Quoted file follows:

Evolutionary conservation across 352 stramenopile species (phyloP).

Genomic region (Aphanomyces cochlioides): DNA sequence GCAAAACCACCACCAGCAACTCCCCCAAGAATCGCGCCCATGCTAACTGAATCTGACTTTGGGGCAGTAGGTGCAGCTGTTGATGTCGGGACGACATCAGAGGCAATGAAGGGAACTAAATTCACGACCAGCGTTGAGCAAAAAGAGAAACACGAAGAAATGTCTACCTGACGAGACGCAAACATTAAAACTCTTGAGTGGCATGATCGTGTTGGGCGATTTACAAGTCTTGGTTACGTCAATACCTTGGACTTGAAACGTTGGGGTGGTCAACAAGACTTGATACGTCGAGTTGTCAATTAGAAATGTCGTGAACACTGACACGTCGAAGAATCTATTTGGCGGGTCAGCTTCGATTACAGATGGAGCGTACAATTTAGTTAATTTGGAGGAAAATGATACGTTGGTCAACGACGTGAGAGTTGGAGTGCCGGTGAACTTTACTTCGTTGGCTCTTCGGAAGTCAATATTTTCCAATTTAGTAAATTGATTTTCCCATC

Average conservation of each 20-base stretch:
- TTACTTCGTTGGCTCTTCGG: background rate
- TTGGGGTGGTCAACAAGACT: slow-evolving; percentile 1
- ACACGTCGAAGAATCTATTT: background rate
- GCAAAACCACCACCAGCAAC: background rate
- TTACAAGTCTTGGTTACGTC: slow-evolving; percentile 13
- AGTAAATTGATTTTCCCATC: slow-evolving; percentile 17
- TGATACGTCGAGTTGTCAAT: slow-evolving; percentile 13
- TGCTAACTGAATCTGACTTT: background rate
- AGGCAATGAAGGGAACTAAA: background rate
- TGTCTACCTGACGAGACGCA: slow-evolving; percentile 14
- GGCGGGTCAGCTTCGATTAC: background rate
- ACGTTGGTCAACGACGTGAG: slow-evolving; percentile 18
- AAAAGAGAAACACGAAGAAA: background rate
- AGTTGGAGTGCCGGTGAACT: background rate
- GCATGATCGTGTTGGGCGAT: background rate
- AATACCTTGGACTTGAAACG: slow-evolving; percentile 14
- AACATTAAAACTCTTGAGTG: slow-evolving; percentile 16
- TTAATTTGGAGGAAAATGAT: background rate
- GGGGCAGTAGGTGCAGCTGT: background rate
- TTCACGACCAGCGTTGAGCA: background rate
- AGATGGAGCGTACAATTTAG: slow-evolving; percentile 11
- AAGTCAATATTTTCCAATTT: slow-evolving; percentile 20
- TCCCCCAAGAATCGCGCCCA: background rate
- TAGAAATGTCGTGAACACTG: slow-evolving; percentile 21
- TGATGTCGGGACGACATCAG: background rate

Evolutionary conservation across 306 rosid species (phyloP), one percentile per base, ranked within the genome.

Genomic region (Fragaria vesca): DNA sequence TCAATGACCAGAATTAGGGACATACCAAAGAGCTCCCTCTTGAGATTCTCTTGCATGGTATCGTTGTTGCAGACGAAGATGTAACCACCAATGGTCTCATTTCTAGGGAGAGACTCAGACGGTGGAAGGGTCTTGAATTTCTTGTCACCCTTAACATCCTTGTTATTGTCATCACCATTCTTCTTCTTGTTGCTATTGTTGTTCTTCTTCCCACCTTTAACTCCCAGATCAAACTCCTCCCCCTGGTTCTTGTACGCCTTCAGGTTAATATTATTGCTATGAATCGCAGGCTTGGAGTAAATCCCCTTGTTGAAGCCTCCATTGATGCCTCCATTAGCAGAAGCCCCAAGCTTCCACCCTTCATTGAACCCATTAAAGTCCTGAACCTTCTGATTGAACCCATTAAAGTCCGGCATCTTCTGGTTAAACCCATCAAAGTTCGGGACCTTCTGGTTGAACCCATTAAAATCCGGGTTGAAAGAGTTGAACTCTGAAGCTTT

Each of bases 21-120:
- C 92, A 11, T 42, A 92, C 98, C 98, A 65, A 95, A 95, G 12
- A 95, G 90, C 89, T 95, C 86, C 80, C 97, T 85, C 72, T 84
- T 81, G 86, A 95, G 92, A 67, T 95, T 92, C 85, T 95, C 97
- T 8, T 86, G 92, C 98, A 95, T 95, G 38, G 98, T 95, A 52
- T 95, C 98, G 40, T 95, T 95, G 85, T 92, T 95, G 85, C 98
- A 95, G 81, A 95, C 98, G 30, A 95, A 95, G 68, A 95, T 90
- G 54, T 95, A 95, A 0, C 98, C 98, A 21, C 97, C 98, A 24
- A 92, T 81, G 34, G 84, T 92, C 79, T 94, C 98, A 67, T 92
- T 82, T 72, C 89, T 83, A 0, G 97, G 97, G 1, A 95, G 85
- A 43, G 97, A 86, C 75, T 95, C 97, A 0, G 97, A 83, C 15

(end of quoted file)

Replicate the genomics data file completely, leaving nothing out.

Evolutionary conservation across 352 stramenopile species (phyloP).

Genomic region (Aphanomyces cochlioides): DNA sequence GCAAAACCACCACCAGCAACTCCCCCAAGAATCGCGCCCATGCTAACTGAATCTGACTTTGGGGCAGTAGGTGCAGCTGTTGATGTCGGGACGACATCAGAGGCAATGAAGGGAACTAAATTCACGACCAGCGTTGAGCAAAAAGAGAAACACGAAGAAATGTCTACCTGACGAGACGCAAACATTAAAACTCTTGAGTGGCATGATCGTGTTGGGCGATTTACAAGTCTTGGTTACGTCAATACCTTGGACTTGAAACGTTGGGGTGGTCAACAAGACTTGATACGTCGAGTTGTCAATTAGAAATGTCGTGAACACTGACACGTCGAAGAATCTATTTGGCGGGTCAGCTTCGATTACAGATGGAGCGTACAATTTAGTTAATTTGGAGGAAAATGATACGTTGGTCAACGACGTGAGAGTTGGAGTGCCGGTGAACTTTACTTCGTTGGCTCTTCGGAAGTCAATATTTTCCAATTTAGTAAATTGATTTTCCCATC

Average conservation of each 20-base stretch:
- TTACTTCGTTGGCTCTTCGG: background rate
- TTGGGGTGGTCAACAAGACT: slow-evolving; percentile 1
- ACACGTCGAAGAATCTATTT: background rate
- GCAAAACCACCACCAGCAAC: background rate
- TTACAAGTCTTGGTTACGTC: slow-evolving; percentile 13
- AGTAAATTGATTTTCCCATC: slow-evolving; percentile 17
- TGATACGTCGAGTTGTCAAT: slow-evolving; percentile 13
- TGCTAACTGAATCTGACTTT: background rate
- AGGCAATGAAGGGAACTAAA: background rate
- TGTCTACCTGACGAGACGCA: slow-evolving; percentile 14
- GGCGGGTCAGCTTCGATTAC: background rate
- ACGTTGGTCAACGACGTGAG: slow-evolving; percentile 18
- AAAAGAGAAACACGAAGAAA: background rate
- AGTTGGAGTGCCGGTGAACT: background rate
- GCATGATCGTGTTGGGCGAT: background rate
- AATACCTTGGACTTGAAACG: slow-evolving; percentile 14
- AACATTAAAACTCTTGAGTG: slow-evolving; percentile 16
- TTAATTTGGAGGAAAATGAT: background rate
- GGGGCAGTAGGTGCAGCTGT: background rate
- TTCACGACCAGCGTTGAGCA: background rate
- AGATGGAGCGTACAATTTAG: slow-evolving; percentile 11
- AAGTCAATATTTTCCAATTT: slow-evolving; percentile 20
- TCCCCCAAGAATCGCGCCCA: background rate
- TAGAAATGTCGTGAACACTG: slow-evolving; percentile 21
- TGATGTCGGGACGACATCAG: background rate

Evolutionary conservation across 306 rosid species (phyloP), one percentile per base, ranked within the genome.

Genomic region (Fragaria vesca): DNA sequence TCAATGACCAGAATTAGGGACATACCAAAGAGCTCCCTCTTGAGATTCTCTTGCATGGTATCGTTGTTGCAGACGAAGATGTAACCACCAATGGTCTCATTTCTAGGGAGAGACTCAGACGGTGGAAGGGTCTTGAATTTCTTGTCACCCTTAACATCCTTGTTATTGTCATCACCATTCTTCTTCTTGTTGCTATTGTTGTTCTTCTTCCCACCTTTAACTCCCAGATCAAACTCCTCCCCCTGGTTCTTGTACGCCTTCAGGTTAATATTATTGCTATGAATCGCAGGCTTGGAGTAAATCCCCTTGTTGAAGCCTCCATTGATGCCTCCATTAGCAGAAGCCCCAAGCTTCCACCCTTCATTGAACCCATTAAAGTCCTGAACCTTCTGATTGAACCCATTAAAGTCCGGCATCTTCTGGTTAAACCCATCAAAGTTCGGGACCTTCTGGTTGAACCCATTAAAATCCGGGTTGAAAGAGTTGAACTCTGAAGCTTT

Each of bases 21-120:
- C 92, A 11, T 42, A 92, C 98, C 98, A 65, A 95, A 95, G 12
- A 95, G 90, C 89, T 95, C 86, C 80, C 97, T 85, C 72, T 84
- T 81, G 86, A 95, G 92, A 67, T 95, T 92, C 85, T 95, C 97
- T 8, T 86, G 92, C 98, A 95, T 95, G 38, G 98, T 95, A 52
- T 95, C 98, G 40, T 95, T 95, G 85, T 92, T 95, G 85, C 98
- A 95, G 81, A 95, C 98, G 30, A 95, A 95, G 68, A 95, T 90
- G 54, T 95, A 95, A 0, C 98, C 98, A 21, C 97, C 98, A 24
- A 92, T 81, G 34, G 84, T 92, C 79, T 94, C 98, A 67, T 92
- T 82, T 72, C 89, T 83, A 0, G 97, G 97, G 1, A 95, G 85
- A 43, G 97, A 86, C 75, T 95, C 97, A 0, G 97, A 83, C 15